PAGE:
The Institute for the Study of War, a Washington-based think tank, said Russian-installed officials and troops face growing resistance among the local population and “an increase in partisan activity in southern Ukraine.”

The institute cited accounts on Russian Telegram channels of threats against locals who received Russian passports.

The Ukrainian Center for National Resistance, which established a website to advise people on sabotage and other techniques, said Kherson residents were encouraged to burn down a Russian passport center.

The Ukrainian military noted with approval the trouble that occupation authorities were encountering, saying Russian-installed leaders in Kherson were wearing bulletproof vests and traveling in armored vehicles.

In other developments:

— Ukraine’s foreign minister denounced France’s president for saying the West shouldn’t “humiliate” Russian President Vladimir Putin. French President Emmanuel Macron said in an interview with French newspapers Friday that Putin made a “historic error” in invading but world powers shouldn’t “humiliate Russia, so that when the fighting stops, we can build a way out together via diplomatic paths.” Ukrainian Foreign Minister Dmytro Kuleba tweeted in response: “Calls to avoid humiliation of Russia can only humiliate France and every other country that would call for it. … We all better focus on how to put Russia in its place. This will bring peace and save lives.”

— The bodies of more than 1,300 civilians have been exhumed so far in the region around Ukraine’s capital following Russia’s military retreat from the area, Ukraine’s Interior Ministry reported Saturday. The bodies were sent to morgues for forensic examination, and some 200 of the victims have not been identified, ministry spokeswoman Alyona Matveyeva said. Since Russian forces left the region in early April, Ukrainian authorities have been collecting the dead, exhuming bodies from mass graves and collecting evidence for possible war crimes investigations and prosecutions.

— A Russian rocket hit an agricultural site Saturday in the Odesa region, wounding two people, according to a regional military chief. A Russian Defense Ministry spokesman said a missile attack destroyed a base of foreign mercenaries. Odesa is home to Ukraine’s largest seaport and therefore vital to the country’s ability to ship grain and other commodities. The attack came hours after Kuleba, the foreign minister, tweeted: “Ukraine is ready to create necessary conditions to resume exports from the port of Odesa. The question is how to make sure that Russia doesn’t abuse the trade route to attack the city.”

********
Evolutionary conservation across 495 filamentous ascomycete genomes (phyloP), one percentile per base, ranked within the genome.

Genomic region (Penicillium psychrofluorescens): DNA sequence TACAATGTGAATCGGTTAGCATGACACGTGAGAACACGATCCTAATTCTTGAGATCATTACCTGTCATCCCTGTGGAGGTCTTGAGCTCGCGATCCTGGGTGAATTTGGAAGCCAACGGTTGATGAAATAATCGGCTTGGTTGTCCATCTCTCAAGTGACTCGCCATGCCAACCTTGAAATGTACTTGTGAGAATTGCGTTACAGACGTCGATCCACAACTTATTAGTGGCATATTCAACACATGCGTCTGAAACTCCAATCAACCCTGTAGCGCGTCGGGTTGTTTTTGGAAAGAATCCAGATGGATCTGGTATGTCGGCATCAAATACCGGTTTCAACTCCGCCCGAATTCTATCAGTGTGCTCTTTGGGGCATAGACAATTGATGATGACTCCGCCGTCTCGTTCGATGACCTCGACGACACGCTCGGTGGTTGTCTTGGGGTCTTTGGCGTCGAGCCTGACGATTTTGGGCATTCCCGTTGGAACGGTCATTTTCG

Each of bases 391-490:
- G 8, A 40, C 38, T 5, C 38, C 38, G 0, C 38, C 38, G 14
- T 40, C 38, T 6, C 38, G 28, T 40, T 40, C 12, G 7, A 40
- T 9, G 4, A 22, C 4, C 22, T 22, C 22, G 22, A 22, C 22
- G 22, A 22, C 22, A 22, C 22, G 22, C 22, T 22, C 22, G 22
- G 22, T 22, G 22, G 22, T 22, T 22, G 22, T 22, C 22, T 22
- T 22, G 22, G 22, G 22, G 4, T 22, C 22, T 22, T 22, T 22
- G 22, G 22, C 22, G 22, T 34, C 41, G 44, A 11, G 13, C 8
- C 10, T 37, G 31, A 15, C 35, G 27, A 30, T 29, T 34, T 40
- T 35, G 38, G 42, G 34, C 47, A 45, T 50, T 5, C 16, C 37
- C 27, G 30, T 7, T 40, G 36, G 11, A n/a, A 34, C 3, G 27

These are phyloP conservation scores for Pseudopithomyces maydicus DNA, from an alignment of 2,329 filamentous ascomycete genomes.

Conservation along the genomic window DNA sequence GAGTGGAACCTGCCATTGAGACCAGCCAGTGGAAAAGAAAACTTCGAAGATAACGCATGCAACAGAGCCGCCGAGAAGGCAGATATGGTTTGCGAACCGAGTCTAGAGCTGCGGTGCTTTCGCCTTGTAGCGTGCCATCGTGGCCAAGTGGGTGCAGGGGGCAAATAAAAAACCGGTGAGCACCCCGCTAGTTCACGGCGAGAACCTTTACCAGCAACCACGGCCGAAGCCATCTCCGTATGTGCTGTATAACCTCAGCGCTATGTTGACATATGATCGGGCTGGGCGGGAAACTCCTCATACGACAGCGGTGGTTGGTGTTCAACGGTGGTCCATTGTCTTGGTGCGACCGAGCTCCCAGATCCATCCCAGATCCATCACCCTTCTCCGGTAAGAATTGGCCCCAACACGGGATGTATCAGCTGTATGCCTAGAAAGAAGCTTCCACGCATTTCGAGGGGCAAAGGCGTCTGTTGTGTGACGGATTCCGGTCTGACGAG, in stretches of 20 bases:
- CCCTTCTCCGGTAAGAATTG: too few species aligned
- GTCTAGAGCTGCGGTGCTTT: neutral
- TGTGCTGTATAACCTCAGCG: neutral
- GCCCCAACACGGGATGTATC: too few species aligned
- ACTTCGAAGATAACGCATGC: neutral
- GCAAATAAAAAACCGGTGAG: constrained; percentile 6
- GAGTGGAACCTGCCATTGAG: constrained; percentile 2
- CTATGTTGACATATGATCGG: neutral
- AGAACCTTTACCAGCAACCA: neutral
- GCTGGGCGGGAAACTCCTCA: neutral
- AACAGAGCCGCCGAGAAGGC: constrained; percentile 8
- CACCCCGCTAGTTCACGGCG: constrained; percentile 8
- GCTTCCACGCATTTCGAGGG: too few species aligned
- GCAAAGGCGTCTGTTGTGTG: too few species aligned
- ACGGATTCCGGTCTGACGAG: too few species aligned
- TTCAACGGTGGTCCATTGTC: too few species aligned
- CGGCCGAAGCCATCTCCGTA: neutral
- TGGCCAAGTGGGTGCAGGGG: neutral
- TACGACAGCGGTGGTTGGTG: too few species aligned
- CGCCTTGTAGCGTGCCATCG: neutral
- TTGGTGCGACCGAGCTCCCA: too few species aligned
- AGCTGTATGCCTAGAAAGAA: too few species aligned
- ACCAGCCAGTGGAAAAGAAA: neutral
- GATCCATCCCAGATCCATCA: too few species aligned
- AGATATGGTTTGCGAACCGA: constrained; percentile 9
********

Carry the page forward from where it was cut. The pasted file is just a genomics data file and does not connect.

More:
— Ukrainian presidential adviser Mykhailo Podolyak said in an interview published Saturday that Russia is suffering significantly fewer military casualties compared with the first six weeks of the war. The lower figures might make Russian commanders “think that they are fighting successfully,” the website Meduza quoted Podolyak as saying. Speaking on Ukrainian television, he expressed optimism that new Western-supplied weaponry could change the “mathematics” of the war.

— Pope Francis said he needs to wait for the “right moment” to go to Ukraine. A Ukrainian refugee who was in a group of children visiting the Vatican asked the pontiff if he would go to his homeland. Francis told the boy he thinks a lot about the children in Ukraine and has a desire to go there. He said it’s “not easy to take a decision that could do more harm to all the world than good. I must find the right moment to do it.” The pope said he would discuss the issue next week when Ukrainian government representatives visit the Vatican.

Varenytsia and Rosa reported from Sloviansk, Ukraine.

Follow AP’s coverage of the Ukraine war at https://apnews.com/hub/russia-ukraine